Balloon valvuloplasty in rheumatic aortic valve stenosis: immediate and long-term results
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To study the immediate and long-term results of balloon aortic valvuloplasty (BAV) in a large cohort of patients with rheumatic valvular aortic stenosis. Single tertiary care center retrospective data analysis of immediate and long-term outcomes in patients following BAV from 2000 to 2008. Ninety-two patients with rheumatic aortic stenosis (AS) were studied who underwent BAV. Mean age of patients was 21.7 years (95 % CI 14.3–28.9) with mean follow-up period of 5.7 years (±SD 1.3). Intervention resulted in successful BAV (more than 50 % reduction in baseline gradient) in 79 (85.9 %) subjects (Group A) and partially successful BPV (<50 % reduction in baseline gradient) in 8 (8.7 %) subjects (Group B). BAV failed in 5 (5.4 %) subjects (Group C). Concomitant balloon mitral valvuloplasty was done in 23/92 cases. Mean left ventricular systolic pressure decreased from 165.6 (95 % CI 142.7–196.3) to 110.9 mmHg (95 % CI 92.1–129.6), (P < 0.001) and mean aortic valve (AV) gradient from 50.7 (95 % CI 35.12–66.22) to 27.2 mmHg (95 % CI 25.83–31.23), (P < 0.001). The mean change in ejection fraction and mean AV gradient were significantly different between success (Groups A and B) and failure groups (P < 0.001). Different grades of aortic regurgitation were noted in 32 (34.78 %) patients post BAV (severe regurgitation in 2.18 %). Anova post hoc analysis showed sustained gradient reductions at 1- and 5-year follow-up (P > 0.05). The need for surgery was much lower in Group A (2.5 %) compared to Group B (50 %) and C (100 %). BAV is an effective treatment strategy in dominant AS in multi valvular rheumatic disease situations. Combined aortic and mitral valvuloplasty was performed in one-fourth of study patients.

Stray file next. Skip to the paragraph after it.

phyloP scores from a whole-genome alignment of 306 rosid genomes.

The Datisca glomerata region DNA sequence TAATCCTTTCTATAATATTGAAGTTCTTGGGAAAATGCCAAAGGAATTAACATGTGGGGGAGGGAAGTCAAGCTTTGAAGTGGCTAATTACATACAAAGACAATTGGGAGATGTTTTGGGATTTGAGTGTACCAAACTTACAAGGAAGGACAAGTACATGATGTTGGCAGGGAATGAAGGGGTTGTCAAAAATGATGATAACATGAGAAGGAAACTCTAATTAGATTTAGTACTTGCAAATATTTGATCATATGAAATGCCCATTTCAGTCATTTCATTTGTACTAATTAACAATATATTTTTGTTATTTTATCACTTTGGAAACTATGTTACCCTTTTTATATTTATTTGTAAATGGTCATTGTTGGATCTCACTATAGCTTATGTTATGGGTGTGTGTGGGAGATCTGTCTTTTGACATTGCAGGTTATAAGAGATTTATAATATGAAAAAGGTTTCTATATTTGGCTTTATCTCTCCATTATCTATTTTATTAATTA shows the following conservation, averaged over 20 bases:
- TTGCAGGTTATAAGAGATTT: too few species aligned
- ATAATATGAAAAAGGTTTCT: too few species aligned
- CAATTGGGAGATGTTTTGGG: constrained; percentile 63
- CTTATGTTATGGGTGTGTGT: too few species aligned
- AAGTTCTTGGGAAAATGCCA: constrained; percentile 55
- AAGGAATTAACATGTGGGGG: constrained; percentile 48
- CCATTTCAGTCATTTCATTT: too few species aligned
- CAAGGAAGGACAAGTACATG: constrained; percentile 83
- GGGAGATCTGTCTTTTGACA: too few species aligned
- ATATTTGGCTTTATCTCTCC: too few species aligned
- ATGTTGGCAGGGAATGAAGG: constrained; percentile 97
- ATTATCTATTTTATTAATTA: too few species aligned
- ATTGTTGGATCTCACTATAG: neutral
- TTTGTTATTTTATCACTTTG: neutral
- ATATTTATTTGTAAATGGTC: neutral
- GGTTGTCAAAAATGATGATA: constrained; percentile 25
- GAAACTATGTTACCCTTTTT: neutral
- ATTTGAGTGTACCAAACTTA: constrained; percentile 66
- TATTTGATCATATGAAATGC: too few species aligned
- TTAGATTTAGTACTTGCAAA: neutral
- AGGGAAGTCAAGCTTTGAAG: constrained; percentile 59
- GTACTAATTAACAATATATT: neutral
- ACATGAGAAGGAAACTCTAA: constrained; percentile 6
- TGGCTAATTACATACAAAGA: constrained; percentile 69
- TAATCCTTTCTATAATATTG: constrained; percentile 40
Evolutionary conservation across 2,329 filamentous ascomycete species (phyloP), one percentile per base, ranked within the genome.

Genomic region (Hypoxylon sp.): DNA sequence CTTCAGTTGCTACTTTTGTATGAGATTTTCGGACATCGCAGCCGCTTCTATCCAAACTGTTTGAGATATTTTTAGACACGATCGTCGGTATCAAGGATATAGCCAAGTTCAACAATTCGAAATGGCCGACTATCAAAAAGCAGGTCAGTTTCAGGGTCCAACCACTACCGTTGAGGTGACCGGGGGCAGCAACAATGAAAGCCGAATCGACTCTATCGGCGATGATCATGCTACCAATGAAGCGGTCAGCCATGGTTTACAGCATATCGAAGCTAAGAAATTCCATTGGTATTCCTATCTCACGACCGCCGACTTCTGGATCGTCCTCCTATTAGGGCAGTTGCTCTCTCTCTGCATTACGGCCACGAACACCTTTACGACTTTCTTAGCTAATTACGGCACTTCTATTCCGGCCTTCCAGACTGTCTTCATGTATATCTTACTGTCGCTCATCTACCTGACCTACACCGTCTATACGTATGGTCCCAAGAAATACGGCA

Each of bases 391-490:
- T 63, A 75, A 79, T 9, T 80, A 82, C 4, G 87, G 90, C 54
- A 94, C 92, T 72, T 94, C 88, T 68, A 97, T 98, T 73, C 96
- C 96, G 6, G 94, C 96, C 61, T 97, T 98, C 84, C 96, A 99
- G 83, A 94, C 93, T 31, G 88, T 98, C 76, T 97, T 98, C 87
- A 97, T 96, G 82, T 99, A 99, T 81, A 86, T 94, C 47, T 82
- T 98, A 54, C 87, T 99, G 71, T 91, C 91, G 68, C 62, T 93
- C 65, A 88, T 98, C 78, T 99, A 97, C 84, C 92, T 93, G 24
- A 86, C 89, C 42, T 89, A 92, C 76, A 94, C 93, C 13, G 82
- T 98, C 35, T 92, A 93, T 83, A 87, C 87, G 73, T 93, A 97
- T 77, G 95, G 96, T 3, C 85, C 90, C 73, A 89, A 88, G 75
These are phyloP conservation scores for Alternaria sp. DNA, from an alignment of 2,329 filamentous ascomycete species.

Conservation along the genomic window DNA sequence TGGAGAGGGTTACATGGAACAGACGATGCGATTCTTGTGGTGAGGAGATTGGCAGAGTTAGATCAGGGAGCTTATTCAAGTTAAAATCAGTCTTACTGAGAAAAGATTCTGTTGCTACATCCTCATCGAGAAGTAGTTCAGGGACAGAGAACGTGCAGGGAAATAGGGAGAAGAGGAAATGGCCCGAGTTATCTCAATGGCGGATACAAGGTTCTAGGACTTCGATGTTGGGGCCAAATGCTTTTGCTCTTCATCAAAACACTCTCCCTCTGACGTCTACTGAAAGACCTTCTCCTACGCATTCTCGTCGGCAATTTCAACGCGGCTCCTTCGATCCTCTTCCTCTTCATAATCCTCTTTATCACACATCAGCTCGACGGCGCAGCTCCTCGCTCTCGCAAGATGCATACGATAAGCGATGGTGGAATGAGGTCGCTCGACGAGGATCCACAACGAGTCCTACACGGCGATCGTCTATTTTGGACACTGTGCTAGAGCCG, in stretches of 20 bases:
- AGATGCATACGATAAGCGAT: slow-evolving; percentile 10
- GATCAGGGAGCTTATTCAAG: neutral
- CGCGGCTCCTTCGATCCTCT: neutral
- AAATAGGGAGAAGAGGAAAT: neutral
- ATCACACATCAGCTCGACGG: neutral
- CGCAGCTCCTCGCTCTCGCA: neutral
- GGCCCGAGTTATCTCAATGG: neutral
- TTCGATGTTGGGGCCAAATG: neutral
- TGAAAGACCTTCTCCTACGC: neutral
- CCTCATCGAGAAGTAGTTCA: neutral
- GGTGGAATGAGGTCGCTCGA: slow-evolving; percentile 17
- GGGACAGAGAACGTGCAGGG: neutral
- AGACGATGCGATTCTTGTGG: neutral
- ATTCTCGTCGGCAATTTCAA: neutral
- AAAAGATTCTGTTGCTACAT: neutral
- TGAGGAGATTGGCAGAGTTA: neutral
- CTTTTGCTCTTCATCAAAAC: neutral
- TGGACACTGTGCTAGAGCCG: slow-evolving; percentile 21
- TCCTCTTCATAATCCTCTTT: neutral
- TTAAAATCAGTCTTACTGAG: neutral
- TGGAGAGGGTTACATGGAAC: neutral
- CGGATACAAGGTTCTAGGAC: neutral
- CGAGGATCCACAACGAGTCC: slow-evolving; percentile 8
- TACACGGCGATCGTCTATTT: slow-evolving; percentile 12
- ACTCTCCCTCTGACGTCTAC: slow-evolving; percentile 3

KeywordsBalloon aortic valvuloplasty Rheumatic heart disease Multivalve stenosis Combined valvuloplasty Commissural splitting
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